It is foolish to think we’re immune to this. Eighth-graders know that peer pressure is the most powerful force in forming their worldview and shaping their decisions. Grown-ups don’t know it.

We look at the garden of spirituality as citizens of our class, culture, and century. We are fish in a fishbowl, squinting out into the living room, trying to make out what’s there, and unable to measure just how much the water and the curve of glass distort our view. We should at a minimum acknowledge that the view is distorted. We look at reality as the fish looks at the sofa — a dark green bulge with stubby feet curving together.

One of the best pieces of spiritual advice I ever received was one I fortunately gained early, while still in college. It was that I should give up the project of assembling my own private faith out of the greatest hits of the ages. I encountered this idea while reading Ramakrishna, the nineteenth century Hindu mystic. He taught that it was important to respect the integrity of each great path, and said that, for example, when he wanted to explore Christianity he would take down his images of the Great Mother and substitute images of Jesus and Mary. Strangely enough, it was the teaching of a Hindu which broke my confidence in my ability to construct my own home-made faith. That feat of deconstruction was the initial step in my eventual journey to Christ.

I grasped then that we are so indoctrinated by our culture that we can’t trust our standards of evaluation. We can only gain wisdom that transcends time by exiting our time and entering an ancient path, and accepting it on its own terms; we only learn by submitting to something bigger than we are. The faith I was building out of my prejudices and preconceptions could never be bigger than I was. I was constructing a safe, tidy, unsurprising God who could never transform me, but would only confirm my residence in that familiar bog I called home. I had to have more than that.

It is not too scandalous to urge people to choose one of the ancient paths and stick to it. What is more awkward is the next thing that happens: people begin to perceive that different paths teach different things about reality, and some of these teachings are mutually exclusive. If Christianity teaches that Jesus is the only Son of God, and Islam teaches that he is a prophet among other prophets, both cannot be true.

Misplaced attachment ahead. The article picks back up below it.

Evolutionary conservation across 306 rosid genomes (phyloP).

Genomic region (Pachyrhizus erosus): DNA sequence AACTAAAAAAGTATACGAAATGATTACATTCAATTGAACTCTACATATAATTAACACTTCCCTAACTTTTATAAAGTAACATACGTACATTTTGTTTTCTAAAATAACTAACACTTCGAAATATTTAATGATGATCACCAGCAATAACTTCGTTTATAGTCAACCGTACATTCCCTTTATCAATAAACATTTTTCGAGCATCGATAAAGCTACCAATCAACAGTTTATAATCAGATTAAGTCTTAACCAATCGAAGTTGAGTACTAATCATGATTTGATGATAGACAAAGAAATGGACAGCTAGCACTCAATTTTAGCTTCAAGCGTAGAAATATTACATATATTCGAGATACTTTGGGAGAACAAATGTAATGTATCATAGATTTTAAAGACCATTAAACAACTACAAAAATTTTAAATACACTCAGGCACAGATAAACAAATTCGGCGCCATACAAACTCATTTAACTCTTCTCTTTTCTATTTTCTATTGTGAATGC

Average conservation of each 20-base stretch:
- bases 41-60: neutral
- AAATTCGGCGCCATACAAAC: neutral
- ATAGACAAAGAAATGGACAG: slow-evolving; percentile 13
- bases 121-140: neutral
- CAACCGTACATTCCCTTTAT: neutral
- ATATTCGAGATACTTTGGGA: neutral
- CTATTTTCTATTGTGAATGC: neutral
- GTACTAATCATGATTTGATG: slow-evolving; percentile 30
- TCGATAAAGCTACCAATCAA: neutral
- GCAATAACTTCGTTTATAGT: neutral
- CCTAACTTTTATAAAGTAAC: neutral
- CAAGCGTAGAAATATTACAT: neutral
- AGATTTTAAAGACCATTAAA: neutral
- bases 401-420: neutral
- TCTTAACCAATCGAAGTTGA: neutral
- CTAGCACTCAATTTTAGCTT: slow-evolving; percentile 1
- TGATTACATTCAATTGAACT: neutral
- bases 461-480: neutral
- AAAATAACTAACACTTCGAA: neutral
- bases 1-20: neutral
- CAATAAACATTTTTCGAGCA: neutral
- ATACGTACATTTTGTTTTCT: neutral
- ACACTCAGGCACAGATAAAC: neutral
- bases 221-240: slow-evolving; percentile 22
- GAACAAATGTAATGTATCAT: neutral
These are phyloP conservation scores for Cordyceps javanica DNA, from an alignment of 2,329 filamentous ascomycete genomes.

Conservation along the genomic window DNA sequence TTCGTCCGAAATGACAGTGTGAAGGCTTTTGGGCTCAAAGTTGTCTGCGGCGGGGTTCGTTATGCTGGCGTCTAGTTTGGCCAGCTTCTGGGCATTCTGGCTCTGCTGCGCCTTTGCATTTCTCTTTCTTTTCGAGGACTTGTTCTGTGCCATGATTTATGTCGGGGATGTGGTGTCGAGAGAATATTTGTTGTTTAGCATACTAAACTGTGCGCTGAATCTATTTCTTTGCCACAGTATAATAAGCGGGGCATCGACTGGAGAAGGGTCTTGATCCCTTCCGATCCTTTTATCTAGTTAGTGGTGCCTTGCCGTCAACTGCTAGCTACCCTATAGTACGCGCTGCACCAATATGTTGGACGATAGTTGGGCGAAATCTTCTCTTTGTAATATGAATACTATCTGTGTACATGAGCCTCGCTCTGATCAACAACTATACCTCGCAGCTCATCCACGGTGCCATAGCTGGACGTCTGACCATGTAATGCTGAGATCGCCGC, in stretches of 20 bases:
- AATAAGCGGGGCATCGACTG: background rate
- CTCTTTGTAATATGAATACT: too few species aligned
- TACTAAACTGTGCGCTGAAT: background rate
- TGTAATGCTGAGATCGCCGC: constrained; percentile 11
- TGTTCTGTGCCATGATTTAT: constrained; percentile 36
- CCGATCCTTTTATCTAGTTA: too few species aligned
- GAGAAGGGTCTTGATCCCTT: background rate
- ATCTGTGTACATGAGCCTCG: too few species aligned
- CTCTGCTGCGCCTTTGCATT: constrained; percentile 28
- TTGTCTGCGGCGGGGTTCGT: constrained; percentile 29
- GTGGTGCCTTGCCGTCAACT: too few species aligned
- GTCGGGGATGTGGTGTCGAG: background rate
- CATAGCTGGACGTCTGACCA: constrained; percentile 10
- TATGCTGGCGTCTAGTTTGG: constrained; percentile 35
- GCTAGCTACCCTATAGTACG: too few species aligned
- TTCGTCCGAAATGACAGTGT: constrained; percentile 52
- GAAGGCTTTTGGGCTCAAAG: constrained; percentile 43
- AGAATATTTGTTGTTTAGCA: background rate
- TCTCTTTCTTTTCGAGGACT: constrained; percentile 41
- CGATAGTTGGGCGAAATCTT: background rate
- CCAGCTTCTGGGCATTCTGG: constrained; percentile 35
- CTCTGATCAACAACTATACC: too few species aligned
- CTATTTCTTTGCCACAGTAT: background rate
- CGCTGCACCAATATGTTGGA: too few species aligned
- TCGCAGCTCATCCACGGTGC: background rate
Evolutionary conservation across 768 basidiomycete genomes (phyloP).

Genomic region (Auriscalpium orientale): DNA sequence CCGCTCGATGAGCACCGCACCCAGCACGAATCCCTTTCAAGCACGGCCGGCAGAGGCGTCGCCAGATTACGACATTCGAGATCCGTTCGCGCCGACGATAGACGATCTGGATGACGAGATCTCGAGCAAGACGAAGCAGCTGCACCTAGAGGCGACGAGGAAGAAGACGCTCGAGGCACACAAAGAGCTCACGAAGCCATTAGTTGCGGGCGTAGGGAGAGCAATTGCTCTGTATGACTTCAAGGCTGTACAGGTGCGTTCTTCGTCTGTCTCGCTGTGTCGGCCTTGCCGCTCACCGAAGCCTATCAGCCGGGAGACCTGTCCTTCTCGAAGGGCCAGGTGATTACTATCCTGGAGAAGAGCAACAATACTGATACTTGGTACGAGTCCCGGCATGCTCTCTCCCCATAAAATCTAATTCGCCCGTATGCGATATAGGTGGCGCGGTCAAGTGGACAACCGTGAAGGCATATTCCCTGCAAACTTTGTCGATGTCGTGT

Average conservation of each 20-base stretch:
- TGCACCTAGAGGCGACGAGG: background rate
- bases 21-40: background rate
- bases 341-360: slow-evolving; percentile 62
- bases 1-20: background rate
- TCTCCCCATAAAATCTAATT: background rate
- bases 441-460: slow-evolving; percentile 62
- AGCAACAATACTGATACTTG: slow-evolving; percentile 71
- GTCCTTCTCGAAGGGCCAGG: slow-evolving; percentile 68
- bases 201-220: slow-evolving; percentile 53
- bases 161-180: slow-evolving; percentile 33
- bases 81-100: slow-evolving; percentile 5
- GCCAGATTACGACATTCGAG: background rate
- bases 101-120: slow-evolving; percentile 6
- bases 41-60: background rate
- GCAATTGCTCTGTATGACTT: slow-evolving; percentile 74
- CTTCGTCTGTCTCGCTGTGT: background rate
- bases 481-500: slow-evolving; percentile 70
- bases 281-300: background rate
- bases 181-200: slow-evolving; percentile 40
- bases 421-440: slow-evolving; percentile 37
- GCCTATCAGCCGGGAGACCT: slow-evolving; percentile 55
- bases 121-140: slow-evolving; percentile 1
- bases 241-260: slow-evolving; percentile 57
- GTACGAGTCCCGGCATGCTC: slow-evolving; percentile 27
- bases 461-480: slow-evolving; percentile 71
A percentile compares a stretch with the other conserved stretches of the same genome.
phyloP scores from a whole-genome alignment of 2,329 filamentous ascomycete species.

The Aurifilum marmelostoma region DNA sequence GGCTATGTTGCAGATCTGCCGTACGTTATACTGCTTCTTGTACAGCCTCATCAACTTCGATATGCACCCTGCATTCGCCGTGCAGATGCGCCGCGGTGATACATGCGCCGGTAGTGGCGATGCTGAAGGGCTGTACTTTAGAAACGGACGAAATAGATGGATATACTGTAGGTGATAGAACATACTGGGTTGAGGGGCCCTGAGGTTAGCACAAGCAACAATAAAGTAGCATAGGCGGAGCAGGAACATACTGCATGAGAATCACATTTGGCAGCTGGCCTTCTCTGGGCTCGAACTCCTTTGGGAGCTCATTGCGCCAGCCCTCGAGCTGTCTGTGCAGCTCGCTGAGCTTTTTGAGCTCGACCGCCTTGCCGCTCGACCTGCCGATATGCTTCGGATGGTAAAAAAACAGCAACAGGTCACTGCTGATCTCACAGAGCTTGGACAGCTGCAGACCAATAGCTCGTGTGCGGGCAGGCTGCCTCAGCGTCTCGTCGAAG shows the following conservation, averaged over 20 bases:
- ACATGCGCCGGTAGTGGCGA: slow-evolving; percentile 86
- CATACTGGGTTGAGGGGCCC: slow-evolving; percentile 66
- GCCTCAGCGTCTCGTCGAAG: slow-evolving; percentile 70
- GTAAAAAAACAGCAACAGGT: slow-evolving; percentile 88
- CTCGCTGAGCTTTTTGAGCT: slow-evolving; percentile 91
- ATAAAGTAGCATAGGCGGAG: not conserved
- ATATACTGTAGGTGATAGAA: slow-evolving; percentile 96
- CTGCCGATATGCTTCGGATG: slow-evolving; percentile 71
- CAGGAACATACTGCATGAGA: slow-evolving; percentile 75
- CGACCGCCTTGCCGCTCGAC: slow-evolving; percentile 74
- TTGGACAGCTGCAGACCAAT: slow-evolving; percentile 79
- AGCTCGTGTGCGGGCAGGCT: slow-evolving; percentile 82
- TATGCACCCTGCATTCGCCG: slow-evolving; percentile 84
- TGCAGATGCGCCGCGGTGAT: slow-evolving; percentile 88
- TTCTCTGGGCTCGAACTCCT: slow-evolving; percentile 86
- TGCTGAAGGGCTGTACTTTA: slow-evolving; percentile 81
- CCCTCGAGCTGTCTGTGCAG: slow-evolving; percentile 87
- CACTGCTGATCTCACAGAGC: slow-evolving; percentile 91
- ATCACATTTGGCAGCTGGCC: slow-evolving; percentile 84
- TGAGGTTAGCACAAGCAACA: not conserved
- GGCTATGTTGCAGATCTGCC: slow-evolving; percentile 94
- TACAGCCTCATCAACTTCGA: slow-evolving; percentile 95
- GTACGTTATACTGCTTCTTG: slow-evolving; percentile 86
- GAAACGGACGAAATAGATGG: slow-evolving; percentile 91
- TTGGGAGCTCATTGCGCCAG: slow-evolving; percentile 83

This is akin to having one group of historians teach that George Washington was our first president, and another teach that he was the third. Both groups may be sincere, both are perceiving that George was president sometime, but one has come to a mistaken conclusion. (At least one has, that is. A third group might argue that both of them are wrong, and George was never president at all. Similarly, a third faith — Judaism, say — can argue that Jesus was neither the Son nor a prophet.)

This is a discovery that makes citizens of our time and culture feel distressed, because it violates one of our cherished presumptions, namely that all religions are the same underneath. There’s a kernel of accuracy here: Truth is indeed One, and all sincere spiritual paths are questing toward that one truth, and all grasp some aspects of the light.

Our culture is inclined to extend this insight to a fallacious conclusion: that where religions agree with us is truth, and where they disagree is falsehood. This belief is a modern invention, a quirk of our culture, and though innocently well-meaning is finally imperialistic. We are likely to perceive and approve those “points of agreement” that accord with our popular idea of what religion ought to be, and dismiss, or simply miss, those that confuse us or violate our imagined universal faith.

Worse, in the process of pursuing this notion we fail to get at the heart of what committed spiritual faith is like: it is commitment to something specific. It is not vague good-neighborly sentiments that prompt a pleasant smile. There is currently popular reluctance to forming any particular ideas about spiritual reality; the journey is deemed more important than the destination.

Yet the journey must be going somewhere, it must be aiming to arrive sometime and somewhere , or it’s mere idle wandering. If we prefer uncertainty to conclusions, our questing is insincere. We’re playing a game rather than truly seeking. A person may seek long years for a spouse, but on the wedding day we rejoice with them that the search is at an end. We don’t deplore their decision to stop seeking.